Thursday, 18 August 2011

Maths Teaching Again in Focus after Leaving Cert Results

This year's Leaving Certificate Results were released yesterday, and again we heard in the media about a 'further drop in maths and science grades' and urgent calls for reform from IBEC and the American Chamber of Commerce. On closer examination though it was a mixed bag - a higher % than ever achieved grades A, B and C yet the proportion of Leaving Cert students taking Honours Maths remains at a stubborn 16 - 17% - no improvement on previous years.

Students are still deserting the Honours Maths paper at Leaving Cert in favour of chasing Honours in other 'easier more engaging' subjects. This is of major concern to Engineers Ireland because a minimum Grade C in Honours Maths is a requirement for all university entry to Level 8 Bachelor of Engineering courses. Such was our concern two years ago that we commissioned a Task Force Report on the Education of Maths and Science at Second Level which I chaired as Vice President (see 2010 photo)

The launch of the Engineers Ireland Task Force Report on the Education of Maths and Science at Second Level during Engineers Week Feb 2010 Aoibheann Ni Shuilleabhain Maths and Science Teacher, Dr Chris Horn then President of Engineers Ireland, Sarah Green Maths and Science Teacher, Eamon Prendergast Research Engineer Engineers Ireland and P J Rudden then Vice President of Engineers Ireland and Task Force Chairman

We should not be surprised at the low % taking Honours Maths at Leaving Cert when only 40% of students take Honours Maths at Junior Certificate level. Overall there appears to be a lack of passion and enjoyment to the learning of Mathematics in its current form and indeed also to Physics and Chemistry but not so Biology which some 40% of Leaving Certificate students take. The numbers taking Applied Mathematics are also disappointing for such an interesting foundation subject towards engineering courses.

Of course the newly introduced Project Maths approach and 'bonus points' at Leaving Cert will help. However, the Task Force Report identified that the basic problem is the quality of teaching and degree of 'rote learning' especially at Junior Cycle. The 24 pilot schools for the new Project Maths syllabus this year don't appear to have performed any better than those of previous years. Yet it will take some 5 to 10 years for the new Project Maths approach of 'learning through understanding' rather than 'learning through rote' to embed fully at Second Level. So it’s too early to judge Project Maths which we have to support as 'the only show in town'.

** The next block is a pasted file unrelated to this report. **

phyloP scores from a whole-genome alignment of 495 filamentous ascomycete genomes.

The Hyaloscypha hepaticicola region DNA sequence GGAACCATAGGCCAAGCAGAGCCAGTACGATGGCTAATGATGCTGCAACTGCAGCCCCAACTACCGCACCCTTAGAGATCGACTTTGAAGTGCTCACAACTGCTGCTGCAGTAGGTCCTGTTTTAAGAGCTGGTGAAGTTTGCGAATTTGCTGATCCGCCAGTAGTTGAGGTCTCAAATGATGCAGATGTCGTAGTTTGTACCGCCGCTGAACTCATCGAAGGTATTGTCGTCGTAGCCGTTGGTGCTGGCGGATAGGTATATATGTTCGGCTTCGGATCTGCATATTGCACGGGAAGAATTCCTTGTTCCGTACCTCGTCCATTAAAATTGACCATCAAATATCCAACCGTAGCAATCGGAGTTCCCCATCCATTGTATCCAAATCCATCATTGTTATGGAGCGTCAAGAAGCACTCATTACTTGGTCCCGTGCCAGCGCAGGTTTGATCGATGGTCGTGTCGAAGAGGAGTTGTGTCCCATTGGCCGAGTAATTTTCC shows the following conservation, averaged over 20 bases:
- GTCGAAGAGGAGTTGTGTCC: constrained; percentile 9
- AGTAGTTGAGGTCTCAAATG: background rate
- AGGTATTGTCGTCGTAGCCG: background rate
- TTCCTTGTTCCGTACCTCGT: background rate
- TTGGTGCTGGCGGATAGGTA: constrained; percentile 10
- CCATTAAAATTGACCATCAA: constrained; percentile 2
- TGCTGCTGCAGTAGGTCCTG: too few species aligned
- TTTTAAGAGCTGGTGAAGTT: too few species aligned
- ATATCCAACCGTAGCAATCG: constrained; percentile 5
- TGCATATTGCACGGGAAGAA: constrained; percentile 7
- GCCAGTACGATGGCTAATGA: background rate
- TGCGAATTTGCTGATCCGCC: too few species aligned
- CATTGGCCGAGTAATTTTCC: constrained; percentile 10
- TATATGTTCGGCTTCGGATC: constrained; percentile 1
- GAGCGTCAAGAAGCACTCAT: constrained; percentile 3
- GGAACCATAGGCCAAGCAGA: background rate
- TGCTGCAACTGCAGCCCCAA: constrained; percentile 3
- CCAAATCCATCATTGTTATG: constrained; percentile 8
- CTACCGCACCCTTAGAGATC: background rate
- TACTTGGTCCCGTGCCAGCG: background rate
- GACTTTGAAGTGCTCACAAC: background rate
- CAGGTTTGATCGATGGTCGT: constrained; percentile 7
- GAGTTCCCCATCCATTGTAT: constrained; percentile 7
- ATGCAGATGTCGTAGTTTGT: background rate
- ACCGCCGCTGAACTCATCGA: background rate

One of the Task Force recommendations was to assist students and employers in the 'learning outcomes' through improved CPD training of teachers and greater assistance and encouragement to students. That's why Engineers Ireland have been running free Maths Grinds in LC Honours Maths in Clyde Road every Saturday during school year for the past 18 months and extending this to Junior Certificate in the coming school year. These grinds by fantastic Volunteer Engineer Tim Joyce are greatly appreciated. Yesterday at midday an hour after the results were announced one of the students who signed up for our grinds last year put this message on our Facebook page 'I'd just like to say many thanks for the free Leaving Cert Maths grinds, they were a huge help and contributed a lot to my grade!'. Great praise indeed to Engineers Ireland and to our Director General who indeed was on radio and TV yesterday articulating our concerns at the current national deficiency in Mathematics as a subject.

So for us at Engineers Ireland we are assisting where we possibly can from our own scarce resources but the entire Second Level school system needs radical reform to make learning outcomes more relevant to the needs of industry and the modern world. I'm glad that such an overhaul is currently now planned at Junior Cycle by Ministers Quinn and Sherlock and hopefully then Senior Level together with a more 'jointed up' transition from Primary to Second Level. We intend staying with these reforms and being part of the transformation of the Irish education system as its too important to the growth of our profession and to the recovery of the Irish economy.

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